It seems obvious at this point that national economies cannot support international currencies. Indeed, even intra-national economies cannot support national currencies. The prime example is the Central Valley of California. The American Currency Union (aka FRN) is clearly not working out for this sector of the nation where unemployment is twenty to thirty percent. As with Greece, Portugal and Ireland, it is time for regions everywhere to be encouraged to adopt their own currency.

    2. aet

      Is it even possible to “inflict” deflation?

      And how is it that the EU “imposes” on a component member-state , as it is only “imposing” upon itself.

      That’s called “self- discipline” in other contexts, and is often held to be a virtue, not a reason to deride.

      It seems to me that you are too quick to draw in borders between States and Nations, and even between “economies”.

      I think things are more connected, or less separable, in reality. So…be careful that the categories adapted for aiding analysis and understanding are not confused or confounded with that which is itself under examination.
      Observation before theory.

  3. Nota Goodiea

    Contrary to popular believe. Eurobond will not provide stability. It too will be a subject to wild fluctuation and market manipulation, since the market will be thin and controlled.

    The hot money sloshing around is much bigger than the proposed eurobond issuance.

    1. pebird

      Just look at the US Treasury market. The Eurobond market could not be so deep?

      Europe does not want to be a United States of Europe, admit it.

  4. Philip Pilkington

    Stark’s proposals are being violently rejected by the Irish Labour Party who are calling him on his BS quite frankly:


    “And I think arguments that we should further depress the economy because of an inflexible ideological position, is not the way to go.” — Pat Rabbitte, Minister for Communications.

    However, will the ruling mean Great Depression 2.0 — with bank failures and the like? I don’t think so. The ECB will step in and ‘print’. There’s no way the German’s would stop them if their banking system looked set to go under. That would be insane.

    The Germans are — rather ironically — pushing themselves into a corner and in doing so they’re going to end up seeing the very actions undertaken that they loath the most…

    1. PQuincy

      Since IANAE, I can say with some conviction that the 1st Law of Macroeconomics is: “Trying to avoid having to do X is the best way of ensuring you will do X.”

    2. RebelEconomist

      “Irish object to Germans’ reluctance to pay yet more for bailing out countries who partied while Germany economised.” How dare they be so mean?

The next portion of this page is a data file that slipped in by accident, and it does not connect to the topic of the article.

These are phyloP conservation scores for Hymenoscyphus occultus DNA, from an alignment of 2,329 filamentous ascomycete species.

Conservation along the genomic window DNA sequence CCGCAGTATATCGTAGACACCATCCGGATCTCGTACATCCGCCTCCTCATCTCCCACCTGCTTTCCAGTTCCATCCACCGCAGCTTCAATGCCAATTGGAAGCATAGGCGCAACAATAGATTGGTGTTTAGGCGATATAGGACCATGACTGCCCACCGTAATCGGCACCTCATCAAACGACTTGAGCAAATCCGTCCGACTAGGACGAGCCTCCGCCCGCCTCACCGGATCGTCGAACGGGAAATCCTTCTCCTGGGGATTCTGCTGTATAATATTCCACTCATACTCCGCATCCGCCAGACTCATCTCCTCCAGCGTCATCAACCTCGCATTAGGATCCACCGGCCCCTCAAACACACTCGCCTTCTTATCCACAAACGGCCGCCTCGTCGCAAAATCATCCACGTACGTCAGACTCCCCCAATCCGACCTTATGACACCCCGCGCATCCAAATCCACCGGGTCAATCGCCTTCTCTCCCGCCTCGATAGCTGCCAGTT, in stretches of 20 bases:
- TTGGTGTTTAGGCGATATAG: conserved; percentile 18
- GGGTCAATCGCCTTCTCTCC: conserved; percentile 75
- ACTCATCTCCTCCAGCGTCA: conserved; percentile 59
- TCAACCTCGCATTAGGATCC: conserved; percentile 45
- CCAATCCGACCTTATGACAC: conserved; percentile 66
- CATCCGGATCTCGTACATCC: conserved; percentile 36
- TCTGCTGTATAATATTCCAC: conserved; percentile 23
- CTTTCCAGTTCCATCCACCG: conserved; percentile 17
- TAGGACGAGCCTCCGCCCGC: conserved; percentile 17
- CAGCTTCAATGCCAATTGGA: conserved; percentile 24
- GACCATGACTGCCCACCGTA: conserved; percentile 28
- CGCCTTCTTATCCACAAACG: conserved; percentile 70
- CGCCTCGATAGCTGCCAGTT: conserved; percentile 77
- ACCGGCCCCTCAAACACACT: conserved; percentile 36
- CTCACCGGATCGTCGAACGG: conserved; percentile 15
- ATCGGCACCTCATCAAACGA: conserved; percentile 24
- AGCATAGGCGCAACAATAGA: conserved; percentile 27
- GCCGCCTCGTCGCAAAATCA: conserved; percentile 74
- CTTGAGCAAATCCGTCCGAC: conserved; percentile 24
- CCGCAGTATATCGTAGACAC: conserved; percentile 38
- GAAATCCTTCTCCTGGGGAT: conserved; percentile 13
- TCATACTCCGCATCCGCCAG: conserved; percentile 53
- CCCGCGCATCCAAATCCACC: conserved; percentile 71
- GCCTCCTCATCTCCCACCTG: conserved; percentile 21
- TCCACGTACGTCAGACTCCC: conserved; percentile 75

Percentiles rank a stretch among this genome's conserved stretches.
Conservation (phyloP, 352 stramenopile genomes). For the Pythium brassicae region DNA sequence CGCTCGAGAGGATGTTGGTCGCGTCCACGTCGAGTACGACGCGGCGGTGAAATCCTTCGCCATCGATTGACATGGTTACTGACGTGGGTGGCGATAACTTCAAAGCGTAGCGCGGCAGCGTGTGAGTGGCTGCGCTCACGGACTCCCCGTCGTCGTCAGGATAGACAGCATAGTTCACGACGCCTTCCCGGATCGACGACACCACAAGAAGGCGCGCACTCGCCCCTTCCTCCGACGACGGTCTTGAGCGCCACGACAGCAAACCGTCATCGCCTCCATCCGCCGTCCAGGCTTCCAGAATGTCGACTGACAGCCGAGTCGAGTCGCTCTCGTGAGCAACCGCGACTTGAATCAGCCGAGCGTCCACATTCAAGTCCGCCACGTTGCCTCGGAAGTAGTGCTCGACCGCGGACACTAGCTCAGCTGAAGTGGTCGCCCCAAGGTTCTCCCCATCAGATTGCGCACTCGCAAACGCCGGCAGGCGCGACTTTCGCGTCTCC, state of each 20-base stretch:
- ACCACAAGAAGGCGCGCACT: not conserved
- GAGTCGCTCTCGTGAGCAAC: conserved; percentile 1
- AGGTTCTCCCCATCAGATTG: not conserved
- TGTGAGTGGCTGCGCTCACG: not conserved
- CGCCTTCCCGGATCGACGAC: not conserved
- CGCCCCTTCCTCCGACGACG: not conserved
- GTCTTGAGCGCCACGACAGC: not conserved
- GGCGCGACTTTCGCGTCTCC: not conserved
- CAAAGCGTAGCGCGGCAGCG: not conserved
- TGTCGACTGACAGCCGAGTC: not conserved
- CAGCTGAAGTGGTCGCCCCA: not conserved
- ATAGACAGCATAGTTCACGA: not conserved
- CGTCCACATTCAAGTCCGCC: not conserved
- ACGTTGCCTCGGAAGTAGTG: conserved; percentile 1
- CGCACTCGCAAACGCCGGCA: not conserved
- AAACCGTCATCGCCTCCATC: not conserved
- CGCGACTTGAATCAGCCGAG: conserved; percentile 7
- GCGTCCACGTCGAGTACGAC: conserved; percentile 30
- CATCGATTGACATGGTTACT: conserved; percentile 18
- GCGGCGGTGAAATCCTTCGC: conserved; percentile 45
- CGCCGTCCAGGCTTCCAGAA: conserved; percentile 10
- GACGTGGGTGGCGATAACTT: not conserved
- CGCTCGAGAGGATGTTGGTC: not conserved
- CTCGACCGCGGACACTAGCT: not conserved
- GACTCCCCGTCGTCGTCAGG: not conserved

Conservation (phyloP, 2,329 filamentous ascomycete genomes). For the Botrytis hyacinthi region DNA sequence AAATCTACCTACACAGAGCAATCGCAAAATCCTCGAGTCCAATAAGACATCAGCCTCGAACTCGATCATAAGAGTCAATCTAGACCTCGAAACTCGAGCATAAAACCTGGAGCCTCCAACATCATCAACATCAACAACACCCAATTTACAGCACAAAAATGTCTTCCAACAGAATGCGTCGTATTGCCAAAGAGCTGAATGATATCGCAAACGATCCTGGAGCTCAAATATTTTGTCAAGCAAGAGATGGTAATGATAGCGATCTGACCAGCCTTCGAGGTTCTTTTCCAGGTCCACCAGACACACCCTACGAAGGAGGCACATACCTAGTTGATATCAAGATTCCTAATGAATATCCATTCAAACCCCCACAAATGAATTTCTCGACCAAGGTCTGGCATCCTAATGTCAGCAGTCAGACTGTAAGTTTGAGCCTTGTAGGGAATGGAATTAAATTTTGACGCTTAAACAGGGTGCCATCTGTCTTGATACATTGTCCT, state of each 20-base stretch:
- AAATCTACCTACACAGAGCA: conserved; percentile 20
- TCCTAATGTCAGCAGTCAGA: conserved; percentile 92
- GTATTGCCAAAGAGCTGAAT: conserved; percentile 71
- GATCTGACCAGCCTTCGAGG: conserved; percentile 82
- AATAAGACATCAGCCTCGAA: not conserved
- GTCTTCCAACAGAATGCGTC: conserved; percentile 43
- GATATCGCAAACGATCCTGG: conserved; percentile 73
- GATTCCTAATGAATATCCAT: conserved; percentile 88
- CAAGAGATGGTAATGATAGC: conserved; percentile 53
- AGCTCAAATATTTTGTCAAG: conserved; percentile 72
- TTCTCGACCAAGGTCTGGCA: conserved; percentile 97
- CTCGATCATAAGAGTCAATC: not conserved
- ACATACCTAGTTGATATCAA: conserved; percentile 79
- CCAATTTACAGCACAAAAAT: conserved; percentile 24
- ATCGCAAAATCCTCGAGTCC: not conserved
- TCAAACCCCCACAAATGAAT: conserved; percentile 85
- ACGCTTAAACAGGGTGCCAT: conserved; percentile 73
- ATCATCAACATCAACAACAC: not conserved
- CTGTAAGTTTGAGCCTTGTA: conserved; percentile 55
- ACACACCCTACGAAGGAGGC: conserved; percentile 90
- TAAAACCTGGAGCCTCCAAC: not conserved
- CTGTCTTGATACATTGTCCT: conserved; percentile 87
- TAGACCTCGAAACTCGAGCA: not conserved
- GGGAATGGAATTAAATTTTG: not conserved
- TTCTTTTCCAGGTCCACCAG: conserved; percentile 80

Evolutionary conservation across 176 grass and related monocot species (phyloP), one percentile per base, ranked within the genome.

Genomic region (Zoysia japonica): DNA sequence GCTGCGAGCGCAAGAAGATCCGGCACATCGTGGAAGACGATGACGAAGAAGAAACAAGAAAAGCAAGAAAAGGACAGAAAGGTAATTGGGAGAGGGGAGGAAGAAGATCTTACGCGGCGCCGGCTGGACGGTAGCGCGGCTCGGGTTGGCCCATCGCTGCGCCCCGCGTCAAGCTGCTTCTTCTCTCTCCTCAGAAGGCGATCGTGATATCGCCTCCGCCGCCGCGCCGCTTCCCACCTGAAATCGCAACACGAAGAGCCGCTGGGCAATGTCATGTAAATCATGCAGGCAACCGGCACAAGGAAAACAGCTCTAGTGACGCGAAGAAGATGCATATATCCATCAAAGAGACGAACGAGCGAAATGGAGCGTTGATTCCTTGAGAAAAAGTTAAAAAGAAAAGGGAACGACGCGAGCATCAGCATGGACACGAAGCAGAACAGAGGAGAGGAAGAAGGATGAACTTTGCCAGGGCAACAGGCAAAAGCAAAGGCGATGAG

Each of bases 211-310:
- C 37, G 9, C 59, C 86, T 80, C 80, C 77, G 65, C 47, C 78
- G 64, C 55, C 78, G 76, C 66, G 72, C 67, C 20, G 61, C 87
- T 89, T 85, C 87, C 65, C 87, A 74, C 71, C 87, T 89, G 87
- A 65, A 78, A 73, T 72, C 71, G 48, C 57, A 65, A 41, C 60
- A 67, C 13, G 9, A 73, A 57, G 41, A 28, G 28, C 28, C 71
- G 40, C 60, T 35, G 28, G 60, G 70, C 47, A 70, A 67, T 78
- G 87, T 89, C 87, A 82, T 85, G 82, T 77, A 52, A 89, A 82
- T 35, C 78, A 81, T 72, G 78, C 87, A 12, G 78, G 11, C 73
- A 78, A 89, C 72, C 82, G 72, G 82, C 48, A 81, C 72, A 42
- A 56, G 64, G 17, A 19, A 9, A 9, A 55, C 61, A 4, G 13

The trouble is, as usual, the Germans have a point:
      Taoiseach’s salary as head of 5mn people $287,900
      Bundeskanzler’s salary as head of 82mn people $283,608
      (source: http://www.economist.com/node/16525240 )

    3. tiebie66

      Is it possible that the German position is being misread?

      The German fear of inflation is well-known, but I rarely see an acknowledgment of the German postwar experience in overcoming utter economic chaos and devastation. From Wikipedia:”West Germany proceeded after 1948 to quickly rebuild its capital stock and thus to increase its economic output at stunning rates. The very high capital investment rate thanks to low consumption and a very small need for replacement capital investments (due to the still small capital stock) drove this recovery during the 1950’s.

      Contrary to popular belief, the Marshall Plan … was not the main force behind the Wirtschaftswunder.[8][9] Had that been the case, other countries such as the United Kingdom (which received higher economic assistance from the plan than Germany) should have experienced the same phenomenon. … Nonetheless, the amount of monetary aid (which was in the form of loans) received by Germany through the Marshall Plan (about $1.4 billion in total) was far overshadowed by the amount the Germans had to pay back as war reparations and by the charges the Allies made on the Germans for the ongoing cost of occupation (about $2.4 billion per year).[8] In 1953 it was decided that Germany was to repay $1.1 billion of the aid it had received. The last repayment was made in June 1971.[9]”

      I am not in a position to know how accurate the above description is, but it seems to me that what is not easily disputed, is the German perception that quality work, long hours, consistent savings (with/or modest consumption), even in the face of abysmal and deteriorating conditions are needed to return a society to prosperity. More recently, unification has also required sacrifices (primarily from Germans and not from others, as far as I understand it). They may conclude, perhaps rightly so, that if Greeks (and others) cannot pull together and put shoulder to the wheel in dire conditions, they will not do so when others are doing plenty of heavy lifting for them.

      “There’s no way the German’s would stop them if their banking system looked set to go under. ”
      I’m not sure. I think this postwar experience has made them somewhat less afraid to bite the bullet and do what’s needed. Present news items that Germany is considering how to deal with impaired banks in the event of a Greek default are relevant. Also, letting bankrupt countries leave the euro (for example) will cause the euro to appreciate, but, again, in light of postwar experience (rises from 4.2 DM/$ in 1950 to 1.7 DM/$ in 1999), will this be as big a problem for Germany as often alleged? And will Germany increase imports to correct economic imbalances? No, I think Germans will see this as wasteful consumption (consuming unneeded stuff to fix a trade imbalance), but they may be willing to consume more of their own products if or amended their lifestyles if circumstances require that.